• John Borstlap says:

      Very touching….. and showing the way in which music has meaning far beyond its own presence and is related to the inner reality of life.

      I remember a girl piano student during my conservatory days who walked around both fists clenched and with wide-open eyes looking intensily into the distance, who was fond of Stockhausen, Xenakis, Boulez, you name it, as long as it sounded disruptive, destructive, utterly confused and hysterially neurotic. When asked why she would prefer such things to the more regular diet of Beethoven sonatas and Chopin, which made-up most of the curriculum – necessarily so, to learn playing – she answered: ‘This music confirms my life experience and gives me a sense of belonging’. With hindsight, people should have helped her to get into therapy. But also here, music did provide meaning.

      • Alexander Davidson says:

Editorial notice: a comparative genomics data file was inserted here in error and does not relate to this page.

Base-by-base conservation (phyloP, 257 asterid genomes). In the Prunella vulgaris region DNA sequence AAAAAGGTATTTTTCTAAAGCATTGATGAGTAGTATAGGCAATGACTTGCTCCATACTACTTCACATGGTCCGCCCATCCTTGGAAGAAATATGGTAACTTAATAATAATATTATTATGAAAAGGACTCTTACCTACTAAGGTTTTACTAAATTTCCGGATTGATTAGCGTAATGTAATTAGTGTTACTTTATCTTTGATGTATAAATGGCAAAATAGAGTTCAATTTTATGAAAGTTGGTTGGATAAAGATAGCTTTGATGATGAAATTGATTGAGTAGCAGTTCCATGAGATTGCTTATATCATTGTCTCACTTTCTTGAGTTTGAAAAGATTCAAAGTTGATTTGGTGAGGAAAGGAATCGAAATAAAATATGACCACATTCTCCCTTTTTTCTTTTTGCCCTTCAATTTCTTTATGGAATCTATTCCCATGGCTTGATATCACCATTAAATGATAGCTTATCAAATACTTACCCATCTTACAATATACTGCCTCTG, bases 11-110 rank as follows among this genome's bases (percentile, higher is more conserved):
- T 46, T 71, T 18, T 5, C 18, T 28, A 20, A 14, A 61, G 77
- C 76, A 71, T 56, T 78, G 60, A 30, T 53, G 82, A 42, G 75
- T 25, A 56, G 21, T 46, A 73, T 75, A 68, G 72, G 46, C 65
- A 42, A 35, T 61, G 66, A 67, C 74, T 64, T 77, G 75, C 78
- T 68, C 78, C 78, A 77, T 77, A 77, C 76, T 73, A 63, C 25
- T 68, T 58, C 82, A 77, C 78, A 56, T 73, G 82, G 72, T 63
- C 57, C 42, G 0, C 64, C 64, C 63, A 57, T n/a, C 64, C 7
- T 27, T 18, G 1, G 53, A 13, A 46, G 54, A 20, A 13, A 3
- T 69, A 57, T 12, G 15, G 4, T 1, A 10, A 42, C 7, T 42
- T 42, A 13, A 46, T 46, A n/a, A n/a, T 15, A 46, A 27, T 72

Your anecdote perhaps says something about the different ways in which we think about music and other art forms. Perhaps we would be more worried about somebody who read nothing but Virginia Woolf, Sylvia Plath, and Anne Sexton.

        It’s also not always obvious what musical preferences indicate mental illness. I recall an obviously extremely depressed graduate student at Oxford – an somewhat older man making a change of career – who once said, miserably, that Bach’s keyboard works were all he had left in life. Perhaps one could see that retreat into order, perfection, and beauty as being just as indicative of mental distress as an affinity with music that sounds chaotic and ugly.

        • John Borstlap says:

          Agreed. The girl may have grown-up in an utterly stable bourgeois home with suffocating manners. And the man in your story may just have read Schopenhauer.

    • David Osborne says:

      Ich bin der Welt abhanden gekommen is a very happy song.

  • Robert Dale says:

    Very Touching and beautiful story.
    Best I have read in this year!